Promote Road Safety Education In this regard, the Church should concern itself with raising awareness and promoting road safety education that takes account of the three elements mentioned: knowing what is to be done, in awareness of the danger, responsibility and obligations deriving from it for drivers and pedestrians; wishing to carry out the action with care and dedication; and, finally, developing sufficient reflexes and habits for precise action that does not entail risk or carelessness.
Use the Church to Promote Road Safety To achieve such ends, in addition to family commitment, the educational potential of parishes, lay associations and ecclesial movements, especially for children and youngsters, should not be neglected.

Pay Attention to Road Ethics
All this means calling attention to and encouraging what might be called “road ethics”, which is not different from ethics in general, but is its application.
Target Audiences

Who Needs to Be Targeted on Road Safety?
An important matter is determining to whom such road safety education should be addressed, taking into account primarily those who are “actively” concerned. As traffic is an issue relating to the common good, the solution to the problem of training motorists, motorcyclists, cyclists and pedestrians involves a whole series of actors and social organisations, as well as individuals and the family, society in general and public authorities.
Ethical Obligation Individuals have an ethical obligation to respect traffic regulations and, therefore, they should have knowledge, gained from training aimed at deepening their sense of responsibility. The role of the family in road safety education is clear and vital, and is part of the experience that must be conveyed to children for a good general education.
For its part, society has the obligation and the right to deal with this issue, because it concerns the common good. The term society is used in its wider and diversified meaning, as it encompasses, for example, schools, private companies, clubs, institutions and the press. The term society also means public authorities and civic administration, whose intervention in this field, as in any others, should be governed by the principle of subsidiarity[27].
Prepare Children from an Early Age Among those “passively” concerned by education, children come first. From a very early age they should be prepared to deal with traffic, an environment where they will spend part of their lives, for two fundamental reasons.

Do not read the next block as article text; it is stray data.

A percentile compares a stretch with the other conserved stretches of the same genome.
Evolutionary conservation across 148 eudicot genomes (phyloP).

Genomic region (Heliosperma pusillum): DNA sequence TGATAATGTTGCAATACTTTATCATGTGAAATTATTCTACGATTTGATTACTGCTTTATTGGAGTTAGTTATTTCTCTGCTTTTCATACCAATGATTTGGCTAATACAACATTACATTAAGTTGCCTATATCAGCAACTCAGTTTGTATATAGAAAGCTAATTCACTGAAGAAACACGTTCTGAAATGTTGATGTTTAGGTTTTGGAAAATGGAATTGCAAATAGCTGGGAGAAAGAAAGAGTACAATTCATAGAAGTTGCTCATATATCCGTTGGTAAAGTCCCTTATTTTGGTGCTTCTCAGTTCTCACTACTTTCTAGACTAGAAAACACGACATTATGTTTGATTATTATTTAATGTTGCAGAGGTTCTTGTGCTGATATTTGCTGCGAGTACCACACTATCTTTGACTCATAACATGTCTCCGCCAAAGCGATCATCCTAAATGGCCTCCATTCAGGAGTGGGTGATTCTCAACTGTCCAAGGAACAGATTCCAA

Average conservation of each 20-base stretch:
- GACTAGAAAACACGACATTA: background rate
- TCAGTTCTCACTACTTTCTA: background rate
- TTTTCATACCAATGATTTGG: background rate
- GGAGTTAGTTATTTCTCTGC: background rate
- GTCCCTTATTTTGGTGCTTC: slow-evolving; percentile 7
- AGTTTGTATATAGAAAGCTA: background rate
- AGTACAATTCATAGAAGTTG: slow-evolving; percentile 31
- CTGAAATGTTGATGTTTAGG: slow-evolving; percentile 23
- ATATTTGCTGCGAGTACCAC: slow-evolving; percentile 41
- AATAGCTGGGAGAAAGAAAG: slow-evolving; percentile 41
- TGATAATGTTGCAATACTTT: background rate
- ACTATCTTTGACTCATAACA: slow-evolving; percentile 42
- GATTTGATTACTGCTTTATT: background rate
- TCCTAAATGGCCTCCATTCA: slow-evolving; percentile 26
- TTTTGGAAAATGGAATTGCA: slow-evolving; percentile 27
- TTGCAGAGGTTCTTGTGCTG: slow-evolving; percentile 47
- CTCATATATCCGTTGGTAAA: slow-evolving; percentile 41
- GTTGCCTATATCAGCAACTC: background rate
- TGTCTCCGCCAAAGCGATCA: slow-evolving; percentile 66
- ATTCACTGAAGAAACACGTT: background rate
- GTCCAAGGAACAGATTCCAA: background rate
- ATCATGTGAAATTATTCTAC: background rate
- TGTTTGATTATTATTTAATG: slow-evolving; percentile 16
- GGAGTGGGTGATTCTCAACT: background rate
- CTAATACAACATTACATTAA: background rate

Above all, because teaching children how to move in the midst of traffic means giving them the best means for protecting their own lives. Indeed, many children die on the roads each year, and many others, without losing their lives, are left disabled and physically and/or mentally marked for ever. Moreover, road safety education for children is the best way of guaranteeing a safer and more upright future generation.
School is Where Children Learn About Traffic Safety Stress should also be placed on the irreplaceable role of school, which trains and informs. Above all at school children can achieve a lasting grasp of the ethical foundations of traffic problems and the reasons behind traffic regulations. School is where they learn that traffic issues are part of the wider field of the problems of human coexistence, of which the most urgent regards respect for other people. School teaches aware self-restraint in the use and enjoyment of common goods, and is where courtesy and nobility of spirit in human relations should be learnt.
School is the institution to which both the family and the State entrust a very important part of their educational duties. This makes it one of the most powerful and irreplaceable instruments for comprehensive training of the person, and failure to fulfil this duty to provide road safety education would create a dangerous training gap that would be hard to fill.
Driving Schools Have Responsibility for Regulating Driving Tests An important road safety education opportunity is offered to driving licence candidates. This is a specific training phase, of obvious importance, especially if the person concerned has not received any previous road safety education. Driving schools have a great responsibility, as do the public authorities that are responsible for regulating driving tests.
Drivers and Pedestrians Need Training Finally, the large number of road users need training, not only drivers, but also non-driver pedestrians, most of whom have not received adequate road safety education. As many of them are elderly people, they have slower reflexes to deal safely with traffic. Therefore, they are at greater risk of having an accident.